Bisland was more interested in literature and the arts. A cultured, thoughtful writer, she enjoyed the society of like-minded people, but never wanted to be a public figure. Bisland was also known to be extraordinarily beautiful, while Bly was more ordinary in appearance.
Bly grew up poor in Pennsylvania coal country. Bisland grew up in an established Southern family that fell on harder times after the Civil War, but still managed to be aristocratic. Bly enjoyed visiting saloons; Bisland was more likely to be at a literary “salon.”
Bly set out on her journey with one dress and one bag – a small, leather gripsack. Bisland hastily filled a steamer trunk with multiple dresses and shoes, stuffed a couple of other bags – and thought she was traveling light.
As they traveled around a world largely dominated by the British Empire, Bly grew to loathe and resent the British, while Bisland felt admiration and kinship.
The two women’s journeys are described in rich detail. Although they traveled in opposite directions, Bly and Bisland used the same main routes, both traveling through England, France and Italy, transiting the Suez Canal, and stopping at such ports as San Francisco, Yokohama, Hong Kong, Singapore and Colombo.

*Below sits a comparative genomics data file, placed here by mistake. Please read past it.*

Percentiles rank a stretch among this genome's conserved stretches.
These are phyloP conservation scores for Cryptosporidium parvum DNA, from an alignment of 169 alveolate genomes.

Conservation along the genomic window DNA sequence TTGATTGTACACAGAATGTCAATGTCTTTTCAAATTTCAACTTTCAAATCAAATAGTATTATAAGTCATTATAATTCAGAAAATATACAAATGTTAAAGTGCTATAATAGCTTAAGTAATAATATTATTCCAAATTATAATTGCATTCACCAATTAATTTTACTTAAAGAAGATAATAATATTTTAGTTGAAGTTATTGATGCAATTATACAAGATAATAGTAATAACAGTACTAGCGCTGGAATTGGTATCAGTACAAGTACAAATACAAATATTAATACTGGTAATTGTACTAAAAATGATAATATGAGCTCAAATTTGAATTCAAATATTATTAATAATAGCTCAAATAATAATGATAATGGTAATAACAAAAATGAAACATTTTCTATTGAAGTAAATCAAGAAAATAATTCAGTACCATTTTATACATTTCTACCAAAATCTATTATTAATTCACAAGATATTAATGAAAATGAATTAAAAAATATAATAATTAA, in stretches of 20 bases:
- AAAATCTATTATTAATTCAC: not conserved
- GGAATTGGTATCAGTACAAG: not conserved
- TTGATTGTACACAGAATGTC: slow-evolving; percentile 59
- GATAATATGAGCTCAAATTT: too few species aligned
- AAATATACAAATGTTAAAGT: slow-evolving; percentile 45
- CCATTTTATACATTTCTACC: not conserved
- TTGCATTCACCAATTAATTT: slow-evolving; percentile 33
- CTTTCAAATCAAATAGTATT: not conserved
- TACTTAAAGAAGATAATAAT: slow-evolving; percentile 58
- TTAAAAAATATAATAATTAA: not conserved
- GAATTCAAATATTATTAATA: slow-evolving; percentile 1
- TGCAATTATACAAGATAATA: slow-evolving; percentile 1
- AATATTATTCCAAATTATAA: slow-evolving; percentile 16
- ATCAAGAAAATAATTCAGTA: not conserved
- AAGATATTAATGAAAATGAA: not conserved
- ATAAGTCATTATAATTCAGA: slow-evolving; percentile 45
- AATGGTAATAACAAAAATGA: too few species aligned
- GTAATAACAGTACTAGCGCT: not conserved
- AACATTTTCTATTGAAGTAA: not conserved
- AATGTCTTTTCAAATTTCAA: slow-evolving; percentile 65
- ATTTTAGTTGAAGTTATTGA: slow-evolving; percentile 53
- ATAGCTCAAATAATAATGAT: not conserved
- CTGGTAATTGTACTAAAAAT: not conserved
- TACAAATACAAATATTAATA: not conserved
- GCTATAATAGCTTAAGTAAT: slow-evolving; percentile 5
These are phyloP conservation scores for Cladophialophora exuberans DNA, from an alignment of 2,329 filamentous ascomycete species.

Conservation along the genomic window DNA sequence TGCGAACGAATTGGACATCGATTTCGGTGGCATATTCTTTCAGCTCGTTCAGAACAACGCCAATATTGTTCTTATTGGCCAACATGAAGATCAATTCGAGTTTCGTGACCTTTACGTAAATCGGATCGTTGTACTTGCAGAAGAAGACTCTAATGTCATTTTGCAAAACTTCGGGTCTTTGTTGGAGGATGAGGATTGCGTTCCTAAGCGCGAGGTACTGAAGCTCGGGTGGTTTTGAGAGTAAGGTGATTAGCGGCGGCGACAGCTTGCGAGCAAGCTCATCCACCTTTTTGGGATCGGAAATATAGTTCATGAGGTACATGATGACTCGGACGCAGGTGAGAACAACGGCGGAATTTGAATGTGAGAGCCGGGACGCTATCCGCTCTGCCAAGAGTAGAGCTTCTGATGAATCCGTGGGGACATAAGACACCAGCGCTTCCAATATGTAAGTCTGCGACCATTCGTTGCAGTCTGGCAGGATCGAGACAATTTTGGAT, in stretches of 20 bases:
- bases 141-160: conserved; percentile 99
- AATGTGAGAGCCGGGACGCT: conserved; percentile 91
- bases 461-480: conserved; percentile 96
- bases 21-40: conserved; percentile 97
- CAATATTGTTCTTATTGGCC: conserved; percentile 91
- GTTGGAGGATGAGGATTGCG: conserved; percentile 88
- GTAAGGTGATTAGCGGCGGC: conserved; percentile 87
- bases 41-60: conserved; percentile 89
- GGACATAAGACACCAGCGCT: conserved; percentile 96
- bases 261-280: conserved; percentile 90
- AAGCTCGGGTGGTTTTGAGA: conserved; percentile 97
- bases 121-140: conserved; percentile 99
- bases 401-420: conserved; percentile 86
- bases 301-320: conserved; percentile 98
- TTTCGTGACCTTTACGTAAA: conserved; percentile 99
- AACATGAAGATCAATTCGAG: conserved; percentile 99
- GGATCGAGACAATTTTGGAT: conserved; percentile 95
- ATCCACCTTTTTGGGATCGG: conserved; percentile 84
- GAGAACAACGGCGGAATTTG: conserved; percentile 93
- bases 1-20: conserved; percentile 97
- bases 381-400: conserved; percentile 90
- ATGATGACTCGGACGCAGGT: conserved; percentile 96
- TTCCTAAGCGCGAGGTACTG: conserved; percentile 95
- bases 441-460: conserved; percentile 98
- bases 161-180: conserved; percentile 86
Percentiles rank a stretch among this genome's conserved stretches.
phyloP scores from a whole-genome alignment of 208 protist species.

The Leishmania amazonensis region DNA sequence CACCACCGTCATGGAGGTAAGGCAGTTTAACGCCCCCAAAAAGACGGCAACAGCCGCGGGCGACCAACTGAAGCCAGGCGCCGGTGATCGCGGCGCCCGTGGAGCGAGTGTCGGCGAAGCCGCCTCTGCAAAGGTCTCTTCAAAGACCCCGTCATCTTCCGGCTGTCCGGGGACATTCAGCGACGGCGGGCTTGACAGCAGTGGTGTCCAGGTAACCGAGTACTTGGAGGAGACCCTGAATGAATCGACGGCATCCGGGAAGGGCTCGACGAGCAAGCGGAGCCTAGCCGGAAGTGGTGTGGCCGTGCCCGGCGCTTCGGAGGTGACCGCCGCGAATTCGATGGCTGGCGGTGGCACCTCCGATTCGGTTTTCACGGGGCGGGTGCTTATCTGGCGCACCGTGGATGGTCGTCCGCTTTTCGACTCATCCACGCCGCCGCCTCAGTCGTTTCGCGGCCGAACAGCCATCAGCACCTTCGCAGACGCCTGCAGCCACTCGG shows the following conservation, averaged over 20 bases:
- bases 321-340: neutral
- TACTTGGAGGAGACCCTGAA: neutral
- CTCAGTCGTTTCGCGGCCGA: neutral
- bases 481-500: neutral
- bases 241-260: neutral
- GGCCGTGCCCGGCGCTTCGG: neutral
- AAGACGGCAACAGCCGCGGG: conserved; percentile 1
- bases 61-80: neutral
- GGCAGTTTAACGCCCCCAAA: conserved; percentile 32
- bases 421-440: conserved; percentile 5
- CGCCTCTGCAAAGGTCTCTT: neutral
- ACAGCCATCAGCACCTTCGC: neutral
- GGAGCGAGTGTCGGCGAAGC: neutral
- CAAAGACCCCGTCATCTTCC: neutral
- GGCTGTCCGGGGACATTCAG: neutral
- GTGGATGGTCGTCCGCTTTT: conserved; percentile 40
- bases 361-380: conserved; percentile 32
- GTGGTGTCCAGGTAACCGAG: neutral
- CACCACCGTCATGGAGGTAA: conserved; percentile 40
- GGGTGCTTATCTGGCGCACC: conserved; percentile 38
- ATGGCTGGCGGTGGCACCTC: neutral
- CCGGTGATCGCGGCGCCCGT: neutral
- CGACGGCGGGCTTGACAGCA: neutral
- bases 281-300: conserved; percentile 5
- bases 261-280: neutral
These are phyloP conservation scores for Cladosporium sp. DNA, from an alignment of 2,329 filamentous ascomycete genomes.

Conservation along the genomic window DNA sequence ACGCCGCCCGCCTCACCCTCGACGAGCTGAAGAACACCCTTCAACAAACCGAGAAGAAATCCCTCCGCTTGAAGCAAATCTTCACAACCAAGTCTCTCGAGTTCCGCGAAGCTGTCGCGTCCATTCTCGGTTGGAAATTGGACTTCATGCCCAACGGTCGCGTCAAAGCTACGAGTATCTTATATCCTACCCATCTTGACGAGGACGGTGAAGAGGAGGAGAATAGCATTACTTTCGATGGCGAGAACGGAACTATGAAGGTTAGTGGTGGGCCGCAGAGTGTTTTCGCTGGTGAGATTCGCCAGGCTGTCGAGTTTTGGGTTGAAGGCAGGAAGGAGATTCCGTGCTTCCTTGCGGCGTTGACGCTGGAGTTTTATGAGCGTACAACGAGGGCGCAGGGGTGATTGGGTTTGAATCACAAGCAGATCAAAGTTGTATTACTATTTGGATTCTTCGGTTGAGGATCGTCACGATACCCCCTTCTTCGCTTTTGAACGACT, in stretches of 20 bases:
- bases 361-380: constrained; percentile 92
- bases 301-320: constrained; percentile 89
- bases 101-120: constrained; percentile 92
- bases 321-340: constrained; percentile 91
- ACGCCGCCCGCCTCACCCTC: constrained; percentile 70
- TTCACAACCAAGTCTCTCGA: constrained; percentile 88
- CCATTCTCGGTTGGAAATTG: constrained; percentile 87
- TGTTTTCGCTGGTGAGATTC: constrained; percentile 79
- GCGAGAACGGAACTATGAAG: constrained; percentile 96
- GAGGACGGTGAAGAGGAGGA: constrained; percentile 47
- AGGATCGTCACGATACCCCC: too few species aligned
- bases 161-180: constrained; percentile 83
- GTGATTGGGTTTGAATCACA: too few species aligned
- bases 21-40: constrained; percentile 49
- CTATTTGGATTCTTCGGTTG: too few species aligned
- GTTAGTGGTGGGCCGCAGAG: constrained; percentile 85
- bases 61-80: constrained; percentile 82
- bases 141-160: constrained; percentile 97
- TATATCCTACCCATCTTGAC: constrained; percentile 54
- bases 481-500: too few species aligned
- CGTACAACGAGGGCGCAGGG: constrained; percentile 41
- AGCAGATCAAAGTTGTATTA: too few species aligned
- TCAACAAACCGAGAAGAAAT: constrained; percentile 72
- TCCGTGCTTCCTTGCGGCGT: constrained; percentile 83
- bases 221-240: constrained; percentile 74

An account of these two women, where they went, what they saw, and how travel was accomplished as steamships and trains came into their own would have made for a fascinating book. But Goodman moves naturally into all sorts of subjects that come up as his story progresses.
Thus we learn about the power of newspaper journalism in one of its golden eras, as well as the obstacles that aspiring female journalists had to overcome. We learn about British imperialism, and the importance of controlling strategic stations for fueling ships. We learn about the vast amounts of coal required to keep trains rolling and ships moving ever faster, and the devastating effects on those who mined and shoveled that fuel. We learn how the United States came to have its time zones. We learn why it took so long for the Statue of Liberty to be erected in New York and where one of its arms rested in the meantime. We learn about Jules Verne and his wife, whom Bly visited in France. I could go on … but read the book yourself to unearth these and other historical treasures.
Goodman also follows, succinctly, Bly and Bisland through their lives after their celebrated race. What happened to Nellie Bly, who for a time was wildly popular, more celebrated than any of today’s Hollywood stars, is a cautionary tale on the price of fame, as much a problem in the 1890s as it is today.
Listening to the audio version of the book, expertly read by Kathe Mazur, was vastly entertaining. I did, however, find myself sometimes wishing for a map, which the print version provides, along with an index.